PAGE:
# What is the inverse of the *divergence* operator?

The inverse of derivation is integral.

But what is the inverse of the divergence operator ? Doest it exist ?

• I think you're looking for the word "inverse" not "reciprocity". Mar 14, 2020 at 18:35
• @saulspatz : yes you are right. I correct the question Mar 14, 2020 at 21:39

The answer by Keith is close, except note that the divergence operator is not invertible, just like the derivative. It's "inverse" would also have some degrees of freedom.

In particular, when inverting the derivative $$F'=f$$, we have $$F(y)=\int_{x=0}^{y} f(x) dx +C$$.

If instead, we want to solve $$\nabla \cdot \boldsymbol{F}=f$$, we have $$\boldsymbol{F}(r)=\boldsymbol{F}_0(f)(r)+\boldsymbol{C}(r)$$ where $$\boldsymbol{F}_0$$ is an operator that takes $$f$$ and applies the Coulomb's integral.

$$\boldsymbol{C}$$ can be any function with a constant divergence of $$0$$. Written in unconstrained form $$\boldsymbol{C}=\nabla \times \boldsymbol{J}$$ for any vector field $$\boldsymbol{J}(r)$$.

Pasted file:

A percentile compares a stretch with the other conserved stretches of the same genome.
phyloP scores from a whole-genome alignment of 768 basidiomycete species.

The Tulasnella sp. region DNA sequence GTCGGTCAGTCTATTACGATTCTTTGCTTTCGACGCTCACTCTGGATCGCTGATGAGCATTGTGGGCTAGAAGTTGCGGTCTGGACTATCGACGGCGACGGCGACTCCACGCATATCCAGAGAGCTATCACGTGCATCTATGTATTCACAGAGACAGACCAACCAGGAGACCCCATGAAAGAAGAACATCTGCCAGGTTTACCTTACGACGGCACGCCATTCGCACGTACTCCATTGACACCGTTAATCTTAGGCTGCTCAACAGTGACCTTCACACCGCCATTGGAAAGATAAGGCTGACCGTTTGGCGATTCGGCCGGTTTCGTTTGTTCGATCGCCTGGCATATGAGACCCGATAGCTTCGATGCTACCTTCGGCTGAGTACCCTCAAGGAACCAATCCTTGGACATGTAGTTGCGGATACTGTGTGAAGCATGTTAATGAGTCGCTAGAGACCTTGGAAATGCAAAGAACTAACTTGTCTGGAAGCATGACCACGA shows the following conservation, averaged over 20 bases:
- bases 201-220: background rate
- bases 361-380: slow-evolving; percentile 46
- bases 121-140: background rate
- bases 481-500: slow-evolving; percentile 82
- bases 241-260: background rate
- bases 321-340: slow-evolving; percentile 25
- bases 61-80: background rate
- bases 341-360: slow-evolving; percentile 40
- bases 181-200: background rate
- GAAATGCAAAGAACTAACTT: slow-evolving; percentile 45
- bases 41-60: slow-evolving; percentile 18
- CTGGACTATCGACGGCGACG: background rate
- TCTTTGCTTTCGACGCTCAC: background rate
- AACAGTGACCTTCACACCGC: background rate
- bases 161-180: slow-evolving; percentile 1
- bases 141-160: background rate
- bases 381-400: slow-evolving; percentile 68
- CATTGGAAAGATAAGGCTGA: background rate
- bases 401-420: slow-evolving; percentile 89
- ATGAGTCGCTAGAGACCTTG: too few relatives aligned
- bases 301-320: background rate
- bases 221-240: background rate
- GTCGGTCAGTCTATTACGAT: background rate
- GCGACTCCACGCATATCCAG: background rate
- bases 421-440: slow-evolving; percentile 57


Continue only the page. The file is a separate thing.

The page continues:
• What is Coulomb’s integral? I can’t find very much information on it. Jul 24, 2020 at 1:27

For example, the charge density is proportional to the divergence of the electric field (Gauss's Law): $$\frac{\rho}{\varepsilon_0} = \nabla \cdot \mathbf{E}$$

The inverse is Coulomb's Law (for continuous charge distributions): $$\boldsymbol{E}(\boldsymbol{r}) = {1\over 4\pi\varepsilon_0}\int \rho(\boldsymbol{r'}) {\boldsymbol{r} - \boldsymbol{r'} \over |\boldsymbol{r} - \boldsymbol{r'}|^3} d^3r'$$ Wikipedia

• thank you. You almost answer to the question. "Divergence" is an operator, but what is the operator for the integral in 3 dimentions : there should be an "operator" in the same spirit as the "Divergence operator" ? Mar 14, 2020 at 21:41